Q: Jajuk is made in Java so this means it “should” run on any operating system, are there some difference between the different OS, like between Windows 7 and Ubuntu ?
A: This is a good question because Java/Swing (GUI library) is REALLY platform-agnostic inside a window but everything near to OS-borders is difficult (like systray, keystrokes, mouse clicks behaviours, windows maximalization or multi-headed, fullscreen mode, special path handling…) and we had to write a few OS-specific if/else code but this is a negligeable amount of code and we managed to handle properly Gnu/Linux, MS Windows and Mac OSX specific behaviours. In Killer Queen, thanks to a newly available Leopard environment, we greatly improved the OSX support. The packaging is also pretty different between OSes (we provide a generic java installer, .deb and .rpm files for Gnu/Linux, .exe setup for windows and .dmg volume for OSX). All of them are built automatically every night (see out CI server at  for bleeding-edge builds) except for the .dmg OSX file (we only provide .app daily builds files) because of the very proprietary and non-CLI Mac build tools.
A: This is a difficult question… few ideas though:
- Jajuk is mostly written in Java/Swing. It is a pretty large and proven code base (more than 100 Kloc with comments, see ). It will not be ported to another language (at least by myself).
- I hope Harmony project will continue so we would still have two major Open Source JVM implementations. Google uses it for Android AFAIK so it may continue, but (unfortunately) mainly supported by Google.
- If Oracle refuses positive cooperation with the community (note : like Sun did slightly before Oracle, see the age of KDE-related bugs for instance), it is still possible to fork OpenJDK (GPL V2), and create a new JVM (not TCK-compliant so not “Java-compliant” but “Community-compliant”). Everybody want to avoid this but I prefer a truly Open JVM with OpenJDK backports and community patches than an Oracle-locked OpenJDK. OpenJDK could take the same way than OpenOffice.Org and LibreOffice.
Q: Back on Linux, jajuk is available in some distribution in the standard repository, and this is great; a further (big) step could be to become the standard music player of a big distro, for example I’m sure some would love to have a Java based application instead of one based on Mono, did you ever consider this ? Or do you had some question or proposal in this direction ?
A: Are you thinking about Banshee ? I don’t know, I ‘m not sure Jajuk should become a default music player for two main reasons: first is that it is very powerful but it is probably over-skilled for a limited usage (even if it can handle it) : it is designed to be an “advanced” jukebox. The second reasons is that Jajuk philosophy is to manage a closed list of devices scanned regularly by Jajuk. It is not designed to play files located outside of these devices (like you may do with any player from an explorer application contextual menu for instance): audio files have to be located in known devices to be properly handled by Jajuk. It is for me one of the main differences between a player and a jukebox. To sum up, I’ll say that Jajuk could become the default *jukebox* application on some distros but along with another default *player* application.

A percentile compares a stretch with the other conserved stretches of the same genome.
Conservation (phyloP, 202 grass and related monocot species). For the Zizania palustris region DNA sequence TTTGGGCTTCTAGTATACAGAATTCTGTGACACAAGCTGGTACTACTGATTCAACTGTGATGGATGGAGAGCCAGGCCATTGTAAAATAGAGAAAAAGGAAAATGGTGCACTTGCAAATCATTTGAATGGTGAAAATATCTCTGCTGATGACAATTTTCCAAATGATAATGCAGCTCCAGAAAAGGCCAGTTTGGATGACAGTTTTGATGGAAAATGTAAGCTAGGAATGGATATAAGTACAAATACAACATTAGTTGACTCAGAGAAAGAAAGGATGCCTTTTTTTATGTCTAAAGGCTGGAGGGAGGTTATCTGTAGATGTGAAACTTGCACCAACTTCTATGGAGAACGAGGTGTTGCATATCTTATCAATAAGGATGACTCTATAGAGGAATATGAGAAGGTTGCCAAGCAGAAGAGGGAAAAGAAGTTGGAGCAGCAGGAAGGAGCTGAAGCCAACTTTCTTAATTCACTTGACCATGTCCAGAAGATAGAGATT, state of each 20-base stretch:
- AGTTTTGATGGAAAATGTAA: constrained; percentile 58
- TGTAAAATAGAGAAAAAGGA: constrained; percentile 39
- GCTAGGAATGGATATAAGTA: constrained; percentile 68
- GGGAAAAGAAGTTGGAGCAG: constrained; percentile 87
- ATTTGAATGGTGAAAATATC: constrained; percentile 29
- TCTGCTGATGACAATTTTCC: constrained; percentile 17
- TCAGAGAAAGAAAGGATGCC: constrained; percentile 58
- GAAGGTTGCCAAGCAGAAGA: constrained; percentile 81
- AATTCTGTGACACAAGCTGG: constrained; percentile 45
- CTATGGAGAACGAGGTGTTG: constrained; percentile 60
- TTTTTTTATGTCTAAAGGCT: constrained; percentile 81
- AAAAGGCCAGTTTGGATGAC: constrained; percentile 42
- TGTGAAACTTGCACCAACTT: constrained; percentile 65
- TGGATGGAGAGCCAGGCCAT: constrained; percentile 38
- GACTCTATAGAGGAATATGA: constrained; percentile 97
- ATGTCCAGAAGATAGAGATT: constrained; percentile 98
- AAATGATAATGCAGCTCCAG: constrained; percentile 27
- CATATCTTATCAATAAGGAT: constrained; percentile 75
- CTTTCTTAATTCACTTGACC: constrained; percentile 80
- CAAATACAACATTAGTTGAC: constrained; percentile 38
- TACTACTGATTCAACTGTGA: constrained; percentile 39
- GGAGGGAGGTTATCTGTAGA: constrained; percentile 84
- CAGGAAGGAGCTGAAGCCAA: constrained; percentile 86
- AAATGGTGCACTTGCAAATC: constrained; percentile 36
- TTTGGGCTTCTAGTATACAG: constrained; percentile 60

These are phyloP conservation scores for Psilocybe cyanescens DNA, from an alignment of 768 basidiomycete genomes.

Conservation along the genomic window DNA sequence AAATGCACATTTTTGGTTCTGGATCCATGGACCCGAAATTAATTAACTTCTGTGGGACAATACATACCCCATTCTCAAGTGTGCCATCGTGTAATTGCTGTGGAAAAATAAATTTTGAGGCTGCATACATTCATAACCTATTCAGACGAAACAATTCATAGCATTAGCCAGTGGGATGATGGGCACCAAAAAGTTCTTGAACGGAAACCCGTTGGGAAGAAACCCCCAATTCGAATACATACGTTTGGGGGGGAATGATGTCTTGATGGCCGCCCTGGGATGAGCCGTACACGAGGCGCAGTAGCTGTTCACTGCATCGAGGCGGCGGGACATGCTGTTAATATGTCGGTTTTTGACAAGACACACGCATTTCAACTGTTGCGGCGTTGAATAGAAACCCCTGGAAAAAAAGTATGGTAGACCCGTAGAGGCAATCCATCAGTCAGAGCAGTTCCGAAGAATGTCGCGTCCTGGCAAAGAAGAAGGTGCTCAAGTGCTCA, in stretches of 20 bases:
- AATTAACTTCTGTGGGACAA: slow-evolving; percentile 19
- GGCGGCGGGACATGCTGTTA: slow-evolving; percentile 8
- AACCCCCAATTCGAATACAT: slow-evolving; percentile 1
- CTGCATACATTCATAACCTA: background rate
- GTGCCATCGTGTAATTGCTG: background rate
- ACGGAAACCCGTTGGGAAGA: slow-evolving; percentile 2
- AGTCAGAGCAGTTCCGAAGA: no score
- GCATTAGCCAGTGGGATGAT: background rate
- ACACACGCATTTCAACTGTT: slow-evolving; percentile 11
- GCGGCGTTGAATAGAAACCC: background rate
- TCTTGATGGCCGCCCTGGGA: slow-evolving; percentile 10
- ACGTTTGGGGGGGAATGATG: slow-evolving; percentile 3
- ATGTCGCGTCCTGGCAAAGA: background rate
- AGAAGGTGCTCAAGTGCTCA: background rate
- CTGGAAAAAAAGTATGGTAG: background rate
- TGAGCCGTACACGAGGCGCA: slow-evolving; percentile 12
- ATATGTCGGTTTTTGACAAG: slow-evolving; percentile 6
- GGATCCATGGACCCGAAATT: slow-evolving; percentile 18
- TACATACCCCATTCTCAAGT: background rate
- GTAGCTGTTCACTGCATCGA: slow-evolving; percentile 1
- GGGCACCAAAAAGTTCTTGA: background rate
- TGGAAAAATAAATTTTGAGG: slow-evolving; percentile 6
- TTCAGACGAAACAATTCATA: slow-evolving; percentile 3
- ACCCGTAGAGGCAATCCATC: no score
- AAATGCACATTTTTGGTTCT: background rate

Q: And regarding the Project, I noticed the nice team at work with you, Do you think that the readers of this article could help you in some fields ? And if so where should they check to contact you or get more informations ?
A: See  to contact us. Help wanted page is available from . We need more developers to accelerate Jajuk roadmap (we have more than 150 tasks in the FIFO!, see ) but development of a feature is only 20 to 30% of the work : we also need testing, documenting, translating, packaging these features too. Note that most tasks doesn’t require any programming skill but only time, organization and a close project monitoring. I personally spend around 80% of my time doing others tasks than coding. We also need some translations upgrades, like the Italian langpack ! (see ).
Q: Anything you might like to add?
A: Thanks for your time you spent with me for this interview, it was a pleasure. We love getting users feedback, they can leave comments about Jajuk at . We really hope your readers will enjoy Jajuk and that it will be used in many houses for the Christmas party night !
Thanks for your time Bertrand, jajuk is really an interesting project and I’m sure that some of my reader will try it, in the meantime check these screencast: http://jajuk.info/index.php/Demos
- The legacy of Mandrake Linux: Rosa Linux
- Linux Terminal: How to color the output in bash scripts
- Linux Terminal: Manage Processes with killall and kill
- Play your Music on Linux with Music Player Daemon
- How to measure memory usage in Linux
Find me on Google+